CICERO - Center for International Climate Research

10 takeaways from the IEA Global Energy & CO₂ Status Report

Climate news - News and opinions about climate science

Published 26.03.2019

Energy use grew 2.3% in 2018, energy-related CO₂ emissions 1.7%

All figures are from the  IEA Global Energy & CO₂ Status Report. Read the full report here. 

👉 Energy-related CO₂ emissions grew 1.7% in 2018, together with similar growth in 2017, putting an end to the close to zero growth from 2014 to 2016. The @gcarbonproject estimated growth of +2.0% (+1.2% to +3.3%), but this includes cement emissions (& using preliminary data).


👉 CO₂ Emissions rose because energy & climate policy could not overcome economic growth. The biggest factors pushing emissions down were energy efficiency & renewables, but they would have to be about three times larger to overcome economic growth.


👉 For the last 4 years now, the improvements in energy efficiency have weakened, leading to higher energy use. The IEA puts this down to weaker policy implementation & stronger growth in energy intensive economies. Improvements need to increase to over 3%/yr for a 2°C scenario.


👉 Global energy demand grew 2.3%, driven by gas, renewables, and oil, with much smaller contributions from coal and nuclear.


👉 Gas accounted for nearly half the growth in energy demand, much higher than the previous decade. The US was a key driver in 2018, but this is largely weather driven & may not increase so much in 2019. Even without US growth, China & other countries are pushing gas use up.


👉 Growth in oil demand was strong, at 1.3% in 2018, led by the US and China. The growth was driven by petrochemicals & freight in the US, but China may be seeing a weakening from very high growth rates.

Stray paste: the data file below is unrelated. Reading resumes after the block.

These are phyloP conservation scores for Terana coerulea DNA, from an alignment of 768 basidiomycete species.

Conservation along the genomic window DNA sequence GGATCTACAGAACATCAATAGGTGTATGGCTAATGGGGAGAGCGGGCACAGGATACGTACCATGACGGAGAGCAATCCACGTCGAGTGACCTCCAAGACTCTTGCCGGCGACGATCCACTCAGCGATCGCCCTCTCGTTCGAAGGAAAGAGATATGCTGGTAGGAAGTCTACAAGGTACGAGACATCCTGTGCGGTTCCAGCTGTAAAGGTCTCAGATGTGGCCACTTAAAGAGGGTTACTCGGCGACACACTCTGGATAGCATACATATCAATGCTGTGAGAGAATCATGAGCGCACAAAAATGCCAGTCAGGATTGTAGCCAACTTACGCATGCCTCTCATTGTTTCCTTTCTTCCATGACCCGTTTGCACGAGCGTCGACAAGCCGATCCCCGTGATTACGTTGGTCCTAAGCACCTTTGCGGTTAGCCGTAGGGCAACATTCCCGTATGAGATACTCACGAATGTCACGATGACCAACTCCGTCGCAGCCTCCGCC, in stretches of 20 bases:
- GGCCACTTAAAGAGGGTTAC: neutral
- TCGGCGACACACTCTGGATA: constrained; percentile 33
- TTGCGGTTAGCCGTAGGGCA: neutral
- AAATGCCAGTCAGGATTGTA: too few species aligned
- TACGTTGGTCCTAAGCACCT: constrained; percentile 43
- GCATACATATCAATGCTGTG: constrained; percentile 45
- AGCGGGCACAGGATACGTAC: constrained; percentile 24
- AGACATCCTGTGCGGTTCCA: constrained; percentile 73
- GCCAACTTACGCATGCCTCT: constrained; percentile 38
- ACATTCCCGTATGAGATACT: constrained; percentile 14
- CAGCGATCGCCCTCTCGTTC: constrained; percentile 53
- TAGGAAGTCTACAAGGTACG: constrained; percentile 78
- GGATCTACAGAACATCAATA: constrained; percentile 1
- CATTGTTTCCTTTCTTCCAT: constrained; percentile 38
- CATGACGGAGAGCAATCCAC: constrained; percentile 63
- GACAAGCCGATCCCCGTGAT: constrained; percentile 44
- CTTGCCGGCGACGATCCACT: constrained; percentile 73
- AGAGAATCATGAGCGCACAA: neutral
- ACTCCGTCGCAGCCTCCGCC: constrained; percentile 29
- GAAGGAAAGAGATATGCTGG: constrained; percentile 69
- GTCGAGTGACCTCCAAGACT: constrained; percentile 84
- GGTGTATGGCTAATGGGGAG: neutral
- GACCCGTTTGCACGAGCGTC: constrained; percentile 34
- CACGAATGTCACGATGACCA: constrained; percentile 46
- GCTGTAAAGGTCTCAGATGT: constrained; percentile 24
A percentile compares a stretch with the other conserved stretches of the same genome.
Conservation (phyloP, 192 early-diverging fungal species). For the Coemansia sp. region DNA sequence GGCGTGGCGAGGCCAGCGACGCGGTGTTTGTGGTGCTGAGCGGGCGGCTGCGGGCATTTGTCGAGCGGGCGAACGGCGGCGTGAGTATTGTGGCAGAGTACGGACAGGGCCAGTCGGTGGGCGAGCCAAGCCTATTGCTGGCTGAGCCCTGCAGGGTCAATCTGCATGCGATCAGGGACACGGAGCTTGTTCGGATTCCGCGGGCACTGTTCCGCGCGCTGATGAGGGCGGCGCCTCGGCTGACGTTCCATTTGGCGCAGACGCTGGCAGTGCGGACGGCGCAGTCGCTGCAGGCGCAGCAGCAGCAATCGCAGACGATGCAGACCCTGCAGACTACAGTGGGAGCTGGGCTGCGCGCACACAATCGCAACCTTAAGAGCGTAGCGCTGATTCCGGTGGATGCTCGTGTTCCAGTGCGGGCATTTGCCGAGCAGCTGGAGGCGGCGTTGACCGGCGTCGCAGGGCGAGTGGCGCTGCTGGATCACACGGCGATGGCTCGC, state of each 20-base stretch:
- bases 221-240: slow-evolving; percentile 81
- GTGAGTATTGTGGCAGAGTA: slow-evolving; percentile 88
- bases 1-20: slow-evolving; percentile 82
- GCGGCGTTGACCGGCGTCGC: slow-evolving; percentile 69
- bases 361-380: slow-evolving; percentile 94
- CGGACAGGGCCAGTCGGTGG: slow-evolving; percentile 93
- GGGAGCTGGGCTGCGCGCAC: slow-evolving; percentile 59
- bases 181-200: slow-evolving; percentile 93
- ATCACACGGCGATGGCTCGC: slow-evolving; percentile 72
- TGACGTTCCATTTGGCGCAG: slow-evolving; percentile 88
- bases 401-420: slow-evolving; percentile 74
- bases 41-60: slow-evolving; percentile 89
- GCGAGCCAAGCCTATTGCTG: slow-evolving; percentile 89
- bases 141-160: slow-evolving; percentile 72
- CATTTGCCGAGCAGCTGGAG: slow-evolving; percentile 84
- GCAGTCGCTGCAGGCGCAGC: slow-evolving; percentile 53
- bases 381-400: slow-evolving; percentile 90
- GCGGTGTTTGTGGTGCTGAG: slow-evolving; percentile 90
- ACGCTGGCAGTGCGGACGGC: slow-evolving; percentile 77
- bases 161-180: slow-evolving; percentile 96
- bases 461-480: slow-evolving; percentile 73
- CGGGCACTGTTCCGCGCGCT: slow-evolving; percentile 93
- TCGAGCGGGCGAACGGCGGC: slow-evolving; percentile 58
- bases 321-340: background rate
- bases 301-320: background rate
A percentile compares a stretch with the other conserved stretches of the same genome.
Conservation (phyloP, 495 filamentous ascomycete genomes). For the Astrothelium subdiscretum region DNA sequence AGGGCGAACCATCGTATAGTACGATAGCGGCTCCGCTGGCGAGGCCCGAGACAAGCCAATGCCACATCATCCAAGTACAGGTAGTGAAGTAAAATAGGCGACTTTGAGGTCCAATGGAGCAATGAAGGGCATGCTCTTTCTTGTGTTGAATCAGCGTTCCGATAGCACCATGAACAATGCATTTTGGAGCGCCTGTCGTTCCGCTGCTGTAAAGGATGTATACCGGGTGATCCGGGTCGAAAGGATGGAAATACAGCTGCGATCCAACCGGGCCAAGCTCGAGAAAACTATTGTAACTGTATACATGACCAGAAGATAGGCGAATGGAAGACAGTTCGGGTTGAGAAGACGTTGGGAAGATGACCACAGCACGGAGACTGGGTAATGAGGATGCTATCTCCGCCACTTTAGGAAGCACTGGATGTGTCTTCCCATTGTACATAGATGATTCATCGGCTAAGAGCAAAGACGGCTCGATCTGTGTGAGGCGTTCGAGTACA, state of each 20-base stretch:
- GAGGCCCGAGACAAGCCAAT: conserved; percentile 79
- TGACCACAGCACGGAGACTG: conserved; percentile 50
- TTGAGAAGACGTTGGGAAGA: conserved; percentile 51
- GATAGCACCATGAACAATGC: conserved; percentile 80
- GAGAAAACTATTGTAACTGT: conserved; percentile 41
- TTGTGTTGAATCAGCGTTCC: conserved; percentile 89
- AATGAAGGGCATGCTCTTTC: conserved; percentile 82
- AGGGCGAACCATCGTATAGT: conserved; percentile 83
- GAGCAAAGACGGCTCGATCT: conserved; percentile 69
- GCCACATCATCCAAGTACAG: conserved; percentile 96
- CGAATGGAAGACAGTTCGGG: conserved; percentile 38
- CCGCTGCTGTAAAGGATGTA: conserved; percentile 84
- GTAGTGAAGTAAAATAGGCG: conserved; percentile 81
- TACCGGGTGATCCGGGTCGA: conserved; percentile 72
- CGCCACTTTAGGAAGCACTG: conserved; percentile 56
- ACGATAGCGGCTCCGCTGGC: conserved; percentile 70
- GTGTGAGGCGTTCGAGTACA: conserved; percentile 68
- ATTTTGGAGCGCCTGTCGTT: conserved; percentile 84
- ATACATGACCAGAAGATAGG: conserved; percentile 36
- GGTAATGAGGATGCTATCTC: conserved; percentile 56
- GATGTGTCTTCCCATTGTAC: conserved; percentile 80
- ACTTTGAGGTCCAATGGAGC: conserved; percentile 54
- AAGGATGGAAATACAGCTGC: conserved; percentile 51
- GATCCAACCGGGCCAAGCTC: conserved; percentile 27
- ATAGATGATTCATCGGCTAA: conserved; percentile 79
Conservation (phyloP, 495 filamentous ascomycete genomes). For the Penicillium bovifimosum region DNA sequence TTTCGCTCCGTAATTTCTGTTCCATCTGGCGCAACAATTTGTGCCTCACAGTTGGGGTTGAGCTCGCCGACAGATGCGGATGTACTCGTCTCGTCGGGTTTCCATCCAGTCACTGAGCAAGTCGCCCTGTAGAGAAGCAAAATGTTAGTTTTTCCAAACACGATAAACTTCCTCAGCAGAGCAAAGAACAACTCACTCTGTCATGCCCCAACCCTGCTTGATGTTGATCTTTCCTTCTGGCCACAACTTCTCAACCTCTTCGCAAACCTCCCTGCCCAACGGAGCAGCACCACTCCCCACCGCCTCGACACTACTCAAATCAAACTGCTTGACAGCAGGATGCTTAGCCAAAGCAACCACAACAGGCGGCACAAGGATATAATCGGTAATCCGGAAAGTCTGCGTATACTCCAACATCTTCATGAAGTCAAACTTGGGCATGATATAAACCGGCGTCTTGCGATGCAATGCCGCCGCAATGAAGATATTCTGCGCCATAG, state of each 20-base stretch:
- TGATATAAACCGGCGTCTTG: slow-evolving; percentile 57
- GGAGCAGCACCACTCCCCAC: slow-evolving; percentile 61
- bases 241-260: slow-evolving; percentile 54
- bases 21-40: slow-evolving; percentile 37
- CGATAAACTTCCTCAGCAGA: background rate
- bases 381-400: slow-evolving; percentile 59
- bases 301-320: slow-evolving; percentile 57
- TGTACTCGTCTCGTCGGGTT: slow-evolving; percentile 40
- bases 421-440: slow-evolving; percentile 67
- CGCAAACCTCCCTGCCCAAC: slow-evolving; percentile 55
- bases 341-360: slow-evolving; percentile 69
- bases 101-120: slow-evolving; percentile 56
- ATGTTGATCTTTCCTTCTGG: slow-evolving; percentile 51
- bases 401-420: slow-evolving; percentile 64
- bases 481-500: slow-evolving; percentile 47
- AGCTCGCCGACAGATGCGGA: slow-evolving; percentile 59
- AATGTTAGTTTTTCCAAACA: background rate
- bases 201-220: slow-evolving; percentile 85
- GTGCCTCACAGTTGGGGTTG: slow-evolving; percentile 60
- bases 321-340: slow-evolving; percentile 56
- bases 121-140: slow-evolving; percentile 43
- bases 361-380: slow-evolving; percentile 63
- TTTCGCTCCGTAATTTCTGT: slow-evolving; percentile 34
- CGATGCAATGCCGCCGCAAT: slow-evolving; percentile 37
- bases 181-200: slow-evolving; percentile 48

👉 Coal demand rise modestly in 2018, at 0.7% growth. The big drops in coal use in 2015 and 2016 look like outliers in a more stable picture of low demand growth since 2012 (lower than the 2000's).


👉 While coal is slowly dwindling in advanced economies, it looks like the falls in China have stopped, and the growth in other Asian economies is continuing unabated. Too early to get excited about peak coal...


👉 Renewables continue to grow strongly in electricity production, with each year leading to stronger growth. However, the growth is still unable to overcome the growth in other fossil sources. Renewables are coming, but they still have a way to go to displace fossil growth...


👉 Global electricity demand grew 4% in 2018, & while renewables could cover about half that growth, coal & gas still play a very significant role. Electricity demand will continue to grow, but improvements in efficiency are still key to help renewables displace fossil fuels.


Read Glen Peters' twitter thread on the IEA report here.